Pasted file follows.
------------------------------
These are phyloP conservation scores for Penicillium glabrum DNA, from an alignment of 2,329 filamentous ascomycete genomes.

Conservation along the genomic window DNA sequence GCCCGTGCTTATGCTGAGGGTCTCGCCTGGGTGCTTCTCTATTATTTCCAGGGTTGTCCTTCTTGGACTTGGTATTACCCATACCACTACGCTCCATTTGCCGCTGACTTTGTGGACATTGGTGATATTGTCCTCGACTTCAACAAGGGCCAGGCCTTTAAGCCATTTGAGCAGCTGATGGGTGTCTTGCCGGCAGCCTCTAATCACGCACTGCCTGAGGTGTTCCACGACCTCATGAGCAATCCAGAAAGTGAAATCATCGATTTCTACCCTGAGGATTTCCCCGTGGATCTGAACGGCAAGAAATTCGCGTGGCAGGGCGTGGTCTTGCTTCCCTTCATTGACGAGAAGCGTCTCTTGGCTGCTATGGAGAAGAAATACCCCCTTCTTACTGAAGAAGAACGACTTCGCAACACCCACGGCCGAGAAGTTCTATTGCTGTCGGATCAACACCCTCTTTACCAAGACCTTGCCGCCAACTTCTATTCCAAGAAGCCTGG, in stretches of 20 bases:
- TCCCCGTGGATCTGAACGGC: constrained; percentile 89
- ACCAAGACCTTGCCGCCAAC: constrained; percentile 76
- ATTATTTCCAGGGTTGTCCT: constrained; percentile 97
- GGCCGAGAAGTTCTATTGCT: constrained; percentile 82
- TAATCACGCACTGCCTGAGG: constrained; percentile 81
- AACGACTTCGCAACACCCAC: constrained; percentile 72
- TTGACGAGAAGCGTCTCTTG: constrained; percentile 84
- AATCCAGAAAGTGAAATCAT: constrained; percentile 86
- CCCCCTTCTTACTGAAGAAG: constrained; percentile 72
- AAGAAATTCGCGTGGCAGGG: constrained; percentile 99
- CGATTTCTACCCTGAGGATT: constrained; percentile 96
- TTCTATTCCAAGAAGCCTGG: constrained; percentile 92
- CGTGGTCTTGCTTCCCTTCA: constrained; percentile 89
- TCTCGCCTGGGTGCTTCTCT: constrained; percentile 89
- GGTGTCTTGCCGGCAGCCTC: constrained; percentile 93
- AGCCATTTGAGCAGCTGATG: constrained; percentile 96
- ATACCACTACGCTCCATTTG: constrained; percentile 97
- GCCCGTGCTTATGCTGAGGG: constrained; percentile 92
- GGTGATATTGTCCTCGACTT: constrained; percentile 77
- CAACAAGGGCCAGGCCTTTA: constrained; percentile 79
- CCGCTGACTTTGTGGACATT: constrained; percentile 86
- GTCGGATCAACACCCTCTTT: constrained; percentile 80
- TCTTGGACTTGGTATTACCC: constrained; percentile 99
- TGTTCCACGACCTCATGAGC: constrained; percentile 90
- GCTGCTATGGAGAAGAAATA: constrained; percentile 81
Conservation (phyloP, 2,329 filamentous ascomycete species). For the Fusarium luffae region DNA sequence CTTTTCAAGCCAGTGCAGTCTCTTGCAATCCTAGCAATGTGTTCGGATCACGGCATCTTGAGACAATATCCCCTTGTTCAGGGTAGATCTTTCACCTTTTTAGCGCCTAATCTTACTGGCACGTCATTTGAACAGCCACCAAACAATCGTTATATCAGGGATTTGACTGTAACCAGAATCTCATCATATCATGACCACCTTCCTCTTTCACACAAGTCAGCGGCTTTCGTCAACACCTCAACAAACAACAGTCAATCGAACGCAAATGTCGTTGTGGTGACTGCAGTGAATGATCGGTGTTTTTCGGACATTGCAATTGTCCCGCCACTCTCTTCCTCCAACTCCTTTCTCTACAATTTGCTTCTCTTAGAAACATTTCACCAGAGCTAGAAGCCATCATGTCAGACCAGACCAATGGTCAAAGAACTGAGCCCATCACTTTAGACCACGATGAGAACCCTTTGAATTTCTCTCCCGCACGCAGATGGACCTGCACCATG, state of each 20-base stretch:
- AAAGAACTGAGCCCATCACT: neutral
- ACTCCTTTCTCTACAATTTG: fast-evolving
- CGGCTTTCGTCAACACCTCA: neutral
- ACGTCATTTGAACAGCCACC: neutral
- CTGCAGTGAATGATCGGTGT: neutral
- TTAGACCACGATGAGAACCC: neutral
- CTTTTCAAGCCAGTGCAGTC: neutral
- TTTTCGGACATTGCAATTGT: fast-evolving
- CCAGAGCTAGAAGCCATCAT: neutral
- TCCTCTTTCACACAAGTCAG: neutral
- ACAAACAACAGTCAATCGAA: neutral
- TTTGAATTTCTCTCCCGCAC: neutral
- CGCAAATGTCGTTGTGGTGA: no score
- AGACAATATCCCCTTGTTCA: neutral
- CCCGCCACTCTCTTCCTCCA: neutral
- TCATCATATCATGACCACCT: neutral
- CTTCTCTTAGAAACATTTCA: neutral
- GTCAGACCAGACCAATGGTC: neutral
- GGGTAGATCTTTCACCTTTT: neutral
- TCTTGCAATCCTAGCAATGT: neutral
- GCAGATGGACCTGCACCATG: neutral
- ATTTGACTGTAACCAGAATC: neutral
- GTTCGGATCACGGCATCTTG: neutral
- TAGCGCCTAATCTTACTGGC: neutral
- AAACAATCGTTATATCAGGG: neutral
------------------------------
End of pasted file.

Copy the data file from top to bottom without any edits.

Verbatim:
These are phyloP conservation scores for Penicillium glabrum DNA, from an alignment of 2,329 filamentous ascomycete genomes.

Conservation along the genomic window DNA sequence GCCCGTGCTTATGCTGAGGGTCTCGCCTGGGTGCTTCTCTATTATTTCCAGGGTTGTCCTTCTTGGACTTGGTATTACCCATACCACTACGCTCCATTTGCCGCTGACTTTGTGGACATTGGTGATATTGTCCTCGACTTCAACAAGGGCCAGGCCTTTAAGCCATTTGAGCAGCTGATGGGTGTCTTGCCGGCAGCCTCTAATCACGCACTGCCTGAGGTGTTCCACGACCTCATGAGCAATCCAGAAAGTGAAATCATCGATTTCTACCCTGAGGATTTCCCCGTGGATCTGAACGGCAAGAAATTCGCGTGGCAGGGCGTGGTCTTGCTTCCCTTCATTGACGAGAAGCGTCTCTTGGCTGCTATGGAGAAGAAATACCCCCTTCTTACTGAAGAAGAACGACTTCGCAACACCCACGGCCGAGAAGTTCTATTGCTGTCGGATCAACACCCTCTTTACCAAGACCTTGCCGCCAACTTCTATTCCAAGAAGCCTGG, in stretches of 20 bases:
- TCCCCGTGGATCTGAACGGC: constrained; percentile 89
- ACCAAGACCTTGCCGCCAAC: constrained; percentile 76
- ATTATTTCCAGGGTTGTCCT: constrained; percentile 97
- GGCCGAGAAGTTCTATTGCT: constrained; percentile 82
- TAATCACGCACTGCCTGAGG: constrained; percentile 81
- AACGACTTCGCAACACCCAC: constrained; percentile 72
- TTGACGAGAAGCGTCTCTTG: constrained; percentile 84
- AATCCAGAAAGTGAAATCAT: constrained; percentile 86
- CCCCCTTCTTACTGAAGAAG: constrained; percentile 72
- AAGAAATTCGCGTGGCAGGG: constrained; percentile 99
- CGATTTCTACCCTGAGGATT: constrained; percentile 96
- TTCTATTCCAAGAAGCCTGG: constrained; percentile 92
- CGTGGTCTTGCTTCCCTTCA: constrained; percentile 89
- TCTCGCCTGGGTGCTTCTCT: constrained; percentile 89
- GGTGTCTTGCCGGCAGCCTC: constrained; percentile 93
- AGCCATTTGAGCAGCTGATG: constrained; percentile 96
- ATACCACTACGCTCCATTTG: constrained; percentile 97
- GCCCGTGCTTATGCTGAGGG: constrained; percentile 92
- GGTGATATTGTCCTCGACTT: constrained; percentile 77
- CAACAAGGGCCAGGCCTTTA: constrained; percentile 79
- CCGCTGACTTTGTGGACATT: constrained; percentile 86
- GTCGGATCAACACCCTCTTT: constrained; percentile 80
- TCTTGGACTTGGTATTACCC: constrained; percentile 99
- TGTTCCACGACCTCATGAGC: constrained; percentile 90
- GCTGCTATGGAGAAGAAATA: constrained; percentile 81
Conservation (phyloP, 2,329 filamentous ascomycete species). For the Fusarium luffae region DNA sequence CTTTTCAAGCCAGTGCAGTCTCTTGCAATCCTAGCAATGTGTTCGGATCACGGCATCTTGAGACAATATCCCCTTGTTCAGGGTAGATCTTTCACCTTTTTAGCGCCTAATCTTACTGGCACGTCATTTGAACAGCCACCAAACAATCGTTATATCAGGGATTTGACTGTAACCAGAATCTCATCATATCATGACCACCTTCCTCTTTCACACAAGTCAGCGGCTTTCGTCAACACCTCAACAAACAACAGTCAATCGAACGCAAATGTCGTTGTGGTGACTGCAGTGAATGATCGGTGTTTTTCGGACATTGCAATTGTCCCGCCACTCTCTTCCTCCAACTCCTTTCTCTACAATTTGCTTCTCTTAGAAACATTTCACCAGAGCTAGAAGCCATCATGTCAGACCAGACCAATGGTCAAAGAACTGAGCCCATCACTTTAGACCACGATGAGAACCCTTTGAATTTCTCTCCCGCACGCAGATGGACCTGCACCATG, state of each 20-base stretch:
- AAAGAACTGAGCCCATCACT: neutral
- ACTCCTTTCTCTACAATTTG: fast-evolving
- CGGCTTTCGTCAACACCTCA: neutral
- ACGTCATTTGAACAGCCACC: neutral
- CTGCAGTGAATGATCGGTGT: neutral
- TTAGACCACGATGAGAACCC: neutral
- CTTTTCAAGCCAGTGCAGTC: neutral
- TTTTCGGACATTGCAATTGT: fast-evolving
- CCAGAGCTAGAAGCCATCAT: neutral
- TCCTCTTTCACACAAGTCAG: neutral
- ACAAACAACAGTCAATCGAA: neutral
- TTTGAATTTCTCTCCCGCAC: neutral
- CGCAAATGTCGTTGTGGTGA: no score
- AGACAATATCCCCTTGTTCA: neutral
- CCCGCCACTCTCTTCCTCCA: neutral
- TCATCATATCATGACCACCT: neutral
- CTTCTCTTAGAAACATTTCA: neutral
- GTCAGACCAGACCAATGGTC: neutral
- GGGTAGATCTTTCACCTTTT: neutral
- TCTTGCAATCCTAGCAATGT: neutral
- GCAGATGGACCTGCACCATG: neutral
- ATTTGACTGTAACCAGAATC: neutral
- GTTCGGATCACGGCATCTTG: neutral
- TAGCGCCTAATCTTACTGGC: neutral
- AAACAATCGTTATATCAGGG: neutral